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August 1936


Author Affiliations

From the Pediatric Service of Dr. Béla Schick, Sea View Hospital, Staten Island, N. Y.

Am J Dis Child. 1936;52(2):266-279. doi:10.1001/archpedi.1936.04140020009002

There is known to be an increase in metabolism in all infections. As fever is nearly always present, it is difficult to say whether this increase is due to the fever or to other factors. It is known that fever produces a rise in basal metabolism—a rise which follows van't Hóff's law, which may be stated as follows: With an increase in temperature of 10 C. (18 F.), the velocity of chemical reactions increases between two and three times. DuBois1 studied the metabolism in the various fevers and found that in 90 per cent of them the course closely followed this law. The increase in metabolism associated with fever is largely the result of the toxic destruction of protein which occurs more or less in all infections. The more toxic the condition, the greater the destruction of body protein, and the higher, therefore, the metabolism.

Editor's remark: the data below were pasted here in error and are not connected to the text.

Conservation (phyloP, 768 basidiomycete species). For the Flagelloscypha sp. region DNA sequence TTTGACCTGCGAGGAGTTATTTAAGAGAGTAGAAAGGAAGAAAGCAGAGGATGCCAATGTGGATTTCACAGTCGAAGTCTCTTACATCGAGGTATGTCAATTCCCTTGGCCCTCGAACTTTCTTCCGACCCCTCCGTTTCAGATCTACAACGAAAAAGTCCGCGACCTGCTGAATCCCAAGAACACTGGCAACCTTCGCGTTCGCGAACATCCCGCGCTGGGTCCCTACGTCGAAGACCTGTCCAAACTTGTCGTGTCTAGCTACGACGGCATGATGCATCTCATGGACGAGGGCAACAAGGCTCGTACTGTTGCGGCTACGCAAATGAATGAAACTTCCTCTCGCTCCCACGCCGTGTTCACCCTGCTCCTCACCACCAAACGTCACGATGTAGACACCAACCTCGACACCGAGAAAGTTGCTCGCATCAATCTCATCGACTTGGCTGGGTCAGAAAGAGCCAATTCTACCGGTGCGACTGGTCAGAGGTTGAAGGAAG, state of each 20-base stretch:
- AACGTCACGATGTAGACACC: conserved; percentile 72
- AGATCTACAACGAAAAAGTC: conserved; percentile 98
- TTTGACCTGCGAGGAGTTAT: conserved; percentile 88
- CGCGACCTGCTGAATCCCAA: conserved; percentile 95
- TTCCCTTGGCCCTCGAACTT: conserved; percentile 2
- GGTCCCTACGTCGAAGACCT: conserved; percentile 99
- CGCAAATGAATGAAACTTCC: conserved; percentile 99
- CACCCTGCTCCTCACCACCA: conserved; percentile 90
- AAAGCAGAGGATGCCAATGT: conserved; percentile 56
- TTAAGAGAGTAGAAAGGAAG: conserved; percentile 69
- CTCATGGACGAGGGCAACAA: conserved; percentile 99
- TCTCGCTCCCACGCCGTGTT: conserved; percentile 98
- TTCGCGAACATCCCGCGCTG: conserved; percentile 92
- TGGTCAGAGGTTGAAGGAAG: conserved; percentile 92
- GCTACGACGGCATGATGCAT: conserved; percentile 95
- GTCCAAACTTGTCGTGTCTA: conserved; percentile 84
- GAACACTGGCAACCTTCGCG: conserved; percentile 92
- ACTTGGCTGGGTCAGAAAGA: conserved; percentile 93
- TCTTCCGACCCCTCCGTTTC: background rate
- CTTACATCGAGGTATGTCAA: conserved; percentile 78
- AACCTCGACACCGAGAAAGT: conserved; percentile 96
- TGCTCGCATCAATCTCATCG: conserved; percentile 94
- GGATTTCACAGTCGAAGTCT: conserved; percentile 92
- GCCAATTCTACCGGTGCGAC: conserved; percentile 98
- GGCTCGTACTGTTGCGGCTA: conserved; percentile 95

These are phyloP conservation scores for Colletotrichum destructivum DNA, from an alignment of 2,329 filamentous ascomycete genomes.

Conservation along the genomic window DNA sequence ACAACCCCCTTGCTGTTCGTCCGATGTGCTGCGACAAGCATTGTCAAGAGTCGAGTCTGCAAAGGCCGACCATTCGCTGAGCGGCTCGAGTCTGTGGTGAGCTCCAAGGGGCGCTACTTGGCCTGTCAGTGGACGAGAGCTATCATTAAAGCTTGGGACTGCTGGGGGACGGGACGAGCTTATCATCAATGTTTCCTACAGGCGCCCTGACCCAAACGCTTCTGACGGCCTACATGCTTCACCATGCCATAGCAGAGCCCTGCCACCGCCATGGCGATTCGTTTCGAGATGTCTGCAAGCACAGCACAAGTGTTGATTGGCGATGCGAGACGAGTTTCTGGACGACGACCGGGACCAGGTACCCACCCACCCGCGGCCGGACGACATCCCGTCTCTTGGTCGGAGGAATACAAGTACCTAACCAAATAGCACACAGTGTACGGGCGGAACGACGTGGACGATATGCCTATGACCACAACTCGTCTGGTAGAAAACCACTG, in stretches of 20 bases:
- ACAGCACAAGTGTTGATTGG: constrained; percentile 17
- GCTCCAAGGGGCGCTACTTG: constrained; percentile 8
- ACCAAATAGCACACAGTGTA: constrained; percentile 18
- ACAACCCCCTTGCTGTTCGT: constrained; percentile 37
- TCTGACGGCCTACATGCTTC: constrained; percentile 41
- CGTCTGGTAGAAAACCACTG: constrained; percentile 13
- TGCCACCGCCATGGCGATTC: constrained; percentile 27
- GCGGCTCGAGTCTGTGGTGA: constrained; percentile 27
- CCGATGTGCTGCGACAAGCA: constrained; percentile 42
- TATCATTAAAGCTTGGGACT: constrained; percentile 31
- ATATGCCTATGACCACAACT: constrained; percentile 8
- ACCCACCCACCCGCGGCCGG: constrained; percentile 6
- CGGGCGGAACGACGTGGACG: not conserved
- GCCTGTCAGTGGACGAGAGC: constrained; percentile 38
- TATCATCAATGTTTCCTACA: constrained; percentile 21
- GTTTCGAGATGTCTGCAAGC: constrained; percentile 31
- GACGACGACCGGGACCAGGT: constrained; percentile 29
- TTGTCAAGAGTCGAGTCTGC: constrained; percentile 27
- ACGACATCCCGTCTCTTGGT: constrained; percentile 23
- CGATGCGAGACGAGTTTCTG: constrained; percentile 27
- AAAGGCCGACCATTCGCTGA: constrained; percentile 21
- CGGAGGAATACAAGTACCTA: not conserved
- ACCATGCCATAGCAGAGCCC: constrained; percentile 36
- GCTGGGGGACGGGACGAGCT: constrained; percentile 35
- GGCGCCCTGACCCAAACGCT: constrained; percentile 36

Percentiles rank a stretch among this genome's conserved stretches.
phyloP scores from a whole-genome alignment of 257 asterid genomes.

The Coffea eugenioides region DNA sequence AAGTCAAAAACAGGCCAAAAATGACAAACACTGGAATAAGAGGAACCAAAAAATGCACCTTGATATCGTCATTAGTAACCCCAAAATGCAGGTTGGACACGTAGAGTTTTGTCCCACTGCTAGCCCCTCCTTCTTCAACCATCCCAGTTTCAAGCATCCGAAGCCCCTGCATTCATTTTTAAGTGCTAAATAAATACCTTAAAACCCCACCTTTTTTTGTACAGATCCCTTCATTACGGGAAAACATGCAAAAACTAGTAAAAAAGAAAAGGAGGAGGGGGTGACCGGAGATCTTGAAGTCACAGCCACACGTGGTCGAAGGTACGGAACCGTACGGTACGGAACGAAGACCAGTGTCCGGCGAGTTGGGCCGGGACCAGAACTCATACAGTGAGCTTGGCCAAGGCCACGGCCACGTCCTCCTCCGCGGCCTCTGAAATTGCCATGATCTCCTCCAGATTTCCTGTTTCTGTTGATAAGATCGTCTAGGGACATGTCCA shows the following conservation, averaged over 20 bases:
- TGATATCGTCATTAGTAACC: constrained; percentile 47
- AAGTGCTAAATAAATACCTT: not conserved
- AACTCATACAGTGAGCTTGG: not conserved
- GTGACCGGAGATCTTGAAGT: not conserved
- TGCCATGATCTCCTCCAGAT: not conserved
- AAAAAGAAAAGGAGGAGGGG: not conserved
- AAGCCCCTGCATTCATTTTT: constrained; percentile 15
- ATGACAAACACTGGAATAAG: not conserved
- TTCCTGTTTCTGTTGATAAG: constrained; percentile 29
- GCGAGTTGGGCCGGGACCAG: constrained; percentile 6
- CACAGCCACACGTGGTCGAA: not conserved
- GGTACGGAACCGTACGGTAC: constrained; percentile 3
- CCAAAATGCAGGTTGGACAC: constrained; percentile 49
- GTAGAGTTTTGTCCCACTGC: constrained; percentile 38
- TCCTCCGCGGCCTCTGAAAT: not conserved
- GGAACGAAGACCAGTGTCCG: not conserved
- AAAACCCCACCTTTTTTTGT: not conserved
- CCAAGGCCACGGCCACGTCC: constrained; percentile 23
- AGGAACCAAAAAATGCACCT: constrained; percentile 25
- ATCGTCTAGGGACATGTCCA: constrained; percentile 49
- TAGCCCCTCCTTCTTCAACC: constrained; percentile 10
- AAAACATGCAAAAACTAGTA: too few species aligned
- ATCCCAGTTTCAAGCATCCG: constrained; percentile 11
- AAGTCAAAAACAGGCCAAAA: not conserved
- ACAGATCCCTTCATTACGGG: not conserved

In febrile tuberculosis the